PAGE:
I have already seen the related page macros - What is the difference between \let and \edef?, but I'm afraid it still doesn't expain to me the following MWE:



\tmpb           % typesets "ello AH"
\typeout{\tmpa} % writes "\tmpa" in terminal
\typeout{\tmpb} % writes "A\tmpa" in terminal

This is how I understand it:

  • \let\tmpa= sees first character of Hello, H - it sees it as a single token and gets assigned to it (that is, \let\tmpa=H)
  • The remaining characters ("ello") from \let\tmpa=Hello "fall through" and get typeset (the "ello" in "ello AH")
  • \edef\tmpb{A\tmpa} runs => since \tmpa=H, then \tmpb should expand to "AH"
  • \tmpb runs => as expected, "AH" is typesed after the previous "ello"

And the confusion comes from \typeout{\tmpa} - from the typeset output, I'm pretty sure \tmpa=H; so I expect \typeout{\tmpa} to result with H, but it doesn't - and instead it writes again \tmpa! Same thing if I try to expand it via \edef and throw it in another command (\tmpb), and then I try to \typeout that command.

Why does \typeout in this case not show the "expanded" value of \tmpa? How can I get \typeout to show the expanded value of \tmpa?

Ah well, I asked this question; then I asked myself for it to be closed, given that Showing expanded \let command with \typeout generally provides an answer; in the meantime I came up with an answer I wanted to document - but now I cannot anymore, because it's closed :/ So I posted the answer in macros - How do I ‘expand’ a control sequence \let to a character?; but that answer simply doesn't belong there.

Then finally I realized I can edit my question post, even if it is closed (I just cannot add an answer) - so better to delete the answer from the other question, and move it here I guess (although now that it is here, it would have been better it's an answer :/ Ah nevermind).

So, not to nag the mods to reopen and reclose again, I'll post that answer here:

Basically, to \typeout the contents of that example:

  • Use \meaning to convert \tmpa to "The letter H"
  • Use a "parser" macro, to extract the third word from a set of three words

So finally we have the corrected MWE, that can print the content of \tmpa (given here we explicitly expect it to be one letter) to terminal:



\def\wordIIIofIII #1 #2 #3{#3}

\tmpb           % typesets "ello AH"
\typeout{\tmpa} % writes "\tmpa" in terminal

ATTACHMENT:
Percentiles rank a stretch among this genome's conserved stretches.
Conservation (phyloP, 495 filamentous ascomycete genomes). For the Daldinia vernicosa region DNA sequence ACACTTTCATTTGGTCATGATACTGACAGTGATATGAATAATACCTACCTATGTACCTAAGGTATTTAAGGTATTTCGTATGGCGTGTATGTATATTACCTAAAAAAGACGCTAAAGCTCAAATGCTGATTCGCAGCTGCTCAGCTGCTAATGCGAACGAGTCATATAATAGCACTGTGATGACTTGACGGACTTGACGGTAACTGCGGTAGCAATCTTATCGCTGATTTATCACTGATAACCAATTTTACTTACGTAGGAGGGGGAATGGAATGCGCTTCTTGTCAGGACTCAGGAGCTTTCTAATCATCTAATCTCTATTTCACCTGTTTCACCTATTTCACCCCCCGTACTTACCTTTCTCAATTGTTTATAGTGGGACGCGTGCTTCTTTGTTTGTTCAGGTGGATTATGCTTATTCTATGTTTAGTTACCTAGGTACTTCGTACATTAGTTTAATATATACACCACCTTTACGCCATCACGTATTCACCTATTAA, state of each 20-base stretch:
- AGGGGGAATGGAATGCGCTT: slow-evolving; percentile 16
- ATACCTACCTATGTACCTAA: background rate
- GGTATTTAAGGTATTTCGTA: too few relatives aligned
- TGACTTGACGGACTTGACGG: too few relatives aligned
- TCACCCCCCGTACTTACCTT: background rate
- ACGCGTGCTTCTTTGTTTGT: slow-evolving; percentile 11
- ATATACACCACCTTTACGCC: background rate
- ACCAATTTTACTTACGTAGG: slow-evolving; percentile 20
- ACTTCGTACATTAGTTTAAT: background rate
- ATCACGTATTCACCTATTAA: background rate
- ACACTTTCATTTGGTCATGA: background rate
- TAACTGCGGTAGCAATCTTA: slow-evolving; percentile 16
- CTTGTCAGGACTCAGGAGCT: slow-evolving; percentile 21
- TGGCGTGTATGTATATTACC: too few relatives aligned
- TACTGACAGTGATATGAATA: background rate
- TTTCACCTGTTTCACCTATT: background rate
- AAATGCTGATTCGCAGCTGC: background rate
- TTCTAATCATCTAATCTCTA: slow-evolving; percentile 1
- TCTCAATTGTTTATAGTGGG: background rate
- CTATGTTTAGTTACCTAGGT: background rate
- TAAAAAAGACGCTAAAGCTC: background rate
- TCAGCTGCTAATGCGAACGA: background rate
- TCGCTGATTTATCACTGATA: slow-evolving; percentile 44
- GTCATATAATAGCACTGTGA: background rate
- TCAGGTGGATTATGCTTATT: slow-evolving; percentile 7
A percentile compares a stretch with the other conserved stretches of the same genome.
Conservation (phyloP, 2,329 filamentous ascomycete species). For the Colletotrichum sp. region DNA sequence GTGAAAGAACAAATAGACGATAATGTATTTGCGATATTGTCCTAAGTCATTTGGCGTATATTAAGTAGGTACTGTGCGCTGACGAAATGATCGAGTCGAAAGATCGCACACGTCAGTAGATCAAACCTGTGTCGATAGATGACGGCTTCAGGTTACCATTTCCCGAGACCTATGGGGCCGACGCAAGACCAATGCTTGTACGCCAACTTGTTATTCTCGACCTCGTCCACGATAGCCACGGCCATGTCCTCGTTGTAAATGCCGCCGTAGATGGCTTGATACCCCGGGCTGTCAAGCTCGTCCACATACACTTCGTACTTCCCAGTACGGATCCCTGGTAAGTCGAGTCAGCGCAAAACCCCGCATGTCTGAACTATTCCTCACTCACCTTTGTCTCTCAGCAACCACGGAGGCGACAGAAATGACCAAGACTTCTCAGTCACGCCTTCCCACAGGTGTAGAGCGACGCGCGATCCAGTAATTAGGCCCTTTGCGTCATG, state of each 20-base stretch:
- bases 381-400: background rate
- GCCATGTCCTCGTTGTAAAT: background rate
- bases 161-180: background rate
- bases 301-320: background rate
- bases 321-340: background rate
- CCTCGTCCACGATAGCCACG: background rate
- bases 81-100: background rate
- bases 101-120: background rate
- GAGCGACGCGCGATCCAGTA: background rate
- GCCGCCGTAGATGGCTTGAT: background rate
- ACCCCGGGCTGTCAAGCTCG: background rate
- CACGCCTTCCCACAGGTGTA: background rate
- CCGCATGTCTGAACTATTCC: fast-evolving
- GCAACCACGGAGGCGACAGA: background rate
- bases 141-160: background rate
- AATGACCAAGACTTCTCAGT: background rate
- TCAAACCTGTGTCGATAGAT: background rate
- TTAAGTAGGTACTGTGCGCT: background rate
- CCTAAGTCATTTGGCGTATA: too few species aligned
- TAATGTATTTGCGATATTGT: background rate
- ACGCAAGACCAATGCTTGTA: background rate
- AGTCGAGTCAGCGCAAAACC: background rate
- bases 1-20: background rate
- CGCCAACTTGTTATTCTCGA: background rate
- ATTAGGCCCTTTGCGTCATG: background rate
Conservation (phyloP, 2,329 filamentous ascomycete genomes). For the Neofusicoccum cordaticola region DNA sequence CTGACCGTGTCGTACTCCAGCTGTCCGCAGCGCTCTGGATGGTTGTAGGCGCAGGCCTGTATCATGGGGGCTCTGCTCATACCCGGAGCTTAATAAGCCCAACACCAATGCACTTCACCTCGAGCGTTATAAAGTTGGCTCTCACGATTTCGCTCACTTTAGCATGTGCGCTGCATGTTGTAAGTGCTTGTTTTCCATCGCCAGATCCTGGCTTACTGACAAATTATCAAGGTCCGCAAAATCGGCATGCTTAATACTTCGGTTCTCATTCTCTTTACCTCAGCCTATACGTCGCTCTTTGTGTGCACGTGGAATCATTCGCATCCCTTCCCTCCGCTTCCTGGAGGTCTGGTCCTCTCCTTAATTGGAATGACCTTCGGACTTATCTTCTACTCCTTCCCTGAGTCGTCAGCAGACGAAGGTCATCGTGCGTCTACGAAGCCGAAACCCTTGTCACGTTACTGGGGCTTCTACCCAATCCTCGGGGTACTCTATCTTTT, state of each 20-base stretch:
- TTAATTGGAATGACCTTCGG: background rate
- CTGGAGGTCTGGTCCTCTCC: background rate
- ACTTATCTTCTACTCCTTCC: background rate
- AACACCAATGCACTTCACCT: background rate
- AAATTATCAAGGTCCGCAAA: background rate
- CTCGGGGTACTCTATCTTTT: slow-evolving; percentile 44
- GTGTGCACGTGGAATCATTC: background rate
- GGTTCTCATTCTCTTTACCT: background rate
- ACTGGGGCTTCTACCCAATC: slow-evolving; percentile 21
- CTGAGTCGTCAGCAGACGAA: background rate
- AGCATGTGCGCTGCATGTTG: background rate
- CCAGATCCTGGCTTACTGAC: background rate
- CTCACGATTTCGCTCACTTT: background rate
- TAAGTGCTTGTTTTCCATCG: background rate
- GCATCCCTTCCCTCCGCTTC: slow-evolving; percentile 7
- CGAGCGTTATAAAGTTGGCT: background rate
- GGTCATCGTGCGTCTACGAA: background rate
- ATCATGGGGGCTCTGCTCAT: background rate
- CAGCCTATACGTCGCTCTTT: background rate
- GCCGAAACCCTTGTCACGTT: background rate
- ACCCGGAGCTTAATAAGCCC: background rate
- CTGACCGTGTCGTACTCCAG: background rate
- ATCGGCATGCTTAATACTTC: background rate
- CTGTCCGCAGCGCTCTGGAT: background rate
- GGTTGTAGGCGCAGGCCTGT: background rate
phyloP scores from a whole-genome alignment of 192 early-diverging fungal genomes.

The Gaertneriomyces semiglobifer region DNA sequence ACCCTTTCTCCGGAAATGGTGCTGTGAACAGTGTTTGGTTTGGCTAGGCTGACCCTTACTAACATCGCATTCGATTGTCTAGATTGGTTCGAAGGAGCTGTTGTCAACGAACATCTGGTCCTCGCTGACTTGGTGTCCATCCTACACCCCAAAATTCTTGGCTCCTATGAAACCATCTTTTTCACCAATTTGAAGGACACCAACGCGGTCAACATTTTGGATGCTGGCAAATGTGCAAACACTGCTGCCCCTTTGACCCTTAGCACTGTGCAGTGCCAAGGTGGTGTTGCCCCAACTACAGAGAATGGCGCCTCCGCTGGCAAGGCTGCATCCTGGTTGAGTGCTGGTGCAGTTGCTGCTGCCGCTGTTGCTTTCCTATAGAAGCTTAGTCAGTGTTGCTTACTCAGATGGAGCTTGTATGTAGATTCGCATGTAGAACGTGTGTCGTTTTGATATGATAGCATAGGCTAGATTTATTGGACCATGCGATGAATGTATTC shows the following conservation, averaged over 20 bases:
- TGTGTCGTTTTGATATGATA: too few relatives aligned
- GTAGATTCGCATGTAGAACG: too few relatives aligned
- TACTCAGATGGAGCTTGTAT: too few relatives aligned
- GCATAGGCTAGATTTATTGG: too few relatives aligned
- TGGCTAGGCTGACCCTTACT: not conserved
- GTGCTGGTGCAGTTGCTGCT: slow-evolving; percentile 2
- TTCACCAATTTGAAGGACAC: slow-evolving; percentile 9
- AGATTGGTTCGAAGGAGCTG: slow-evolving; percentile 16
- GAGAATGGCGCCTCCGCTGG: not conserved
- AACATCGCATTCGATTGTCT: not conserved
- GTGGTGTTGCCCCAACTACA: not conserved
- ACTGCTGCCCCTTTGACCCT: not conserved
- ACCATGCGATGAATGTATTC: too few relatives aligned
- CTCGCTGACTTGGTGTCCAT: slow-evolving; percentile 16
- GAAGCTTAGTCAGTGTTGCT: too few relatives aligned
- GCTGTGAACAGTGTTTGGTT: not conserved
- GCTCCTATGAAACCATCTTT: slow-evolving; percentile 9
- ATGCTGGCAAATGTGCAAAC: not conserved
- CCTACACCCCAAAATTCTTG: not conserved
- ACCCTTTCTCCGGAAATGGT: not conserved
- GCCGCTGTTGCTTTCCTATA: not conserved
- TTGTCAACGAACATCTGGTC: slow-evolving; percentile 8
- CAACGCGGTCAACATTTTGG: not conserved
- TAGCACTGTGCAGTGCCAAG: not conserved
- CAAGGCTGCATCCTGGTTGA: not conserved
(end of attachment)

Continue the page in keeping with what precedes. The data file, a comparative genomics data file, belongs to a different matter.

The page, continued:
\typeout{\tmpb} % writes "A\tmpa" in terminal

\typeout{\tmpc}         % writes "the letter H" in terminal
\typeout{\tmpd}         % writes "H" in terminal

\typeout{\the\catcode`H}                  % 11
% \typeout{\the\catcode`\tmpd} % "! Improper alphabetic constant."
\typeout{\the\catcode\expandafter`\tmpd}  %11

  • 1
    Keep in mind that \let must be followed by a control sequence (or an active character), an optional = and one token! Other tokens following the first won't belong to the \let instruction.
    – egreg
    Commented May 28, 2012 at 8:33

1 Answer 1


The syntax for the \let primitive is


where <cs> is a control sequence or active character, <token> is a single token and = can be omitted or surrounded by optional spaces. So

\let\? =H
\let\? = H
\let\? H

are all equivalent (I used \? so that no space is ignored in the tokenization stage).

The so defined <cs> inherits all the characteristics of the <token> (but depending on the token it may or may not be always used as a substitute). In particular, after


the token \tmpa will be unexpandable, just because H is unexpandable.

The command \typeout uses the \write mechanism, which does expansion, but using an output stream that is never assigned a file, so the result is written on the terminal and the log file, also adding an instruction so that \protect does its work correctly (for instance \typeout{\itshape} prints \itshape, while \write255{\itshape} would explode).

Under \write, unexpandable tokens are written by their name. And it's good it's this way: after \write\@outputstream{\bgroup}, finding out { in the output may be disastrous. Similarly one could have good reasons for writing out \tmpa instead of H.

The strategy with \meaning is correct, but it works only in this particular case and it would fail with \bgroup, whose meaning is

\bgroup=begin-group character {

You may find it useful to look at the expl3 function \tl_analysis_show:N; compiling the following file


\tl_analysis_show:n { \tmpa }

will show on the terminal

The token list contains the tokens:
>  \tmpa (control sequence=the letter H).

(For releases before TeX Live 2017, you will need \usepackage{l3tl-analysis} in addition to \usepackage{expl3} for this to work and \tl_show_analysis:N, now a deprecated command.)

Why isn't your \typeout{\the\catcode`\tmpd} working? Because an alphabetic constant is `<character> (where <character> may also be <backslash><character>) and after the backquote a multiletter control sequence is found, which is illegal.

The line \typeout{\the\catcode\expandafter`\tmpd} works, because \catcode expands tokens until finding something that can start a <number> (if not found, TeX raises an error). So the \expandafter is expanded.

  • Thanks for the answer, @egreg - didn't realize it was posted until now. Cheers!
    – sdaau
    Commented Jun 2, 2014 at 23:11

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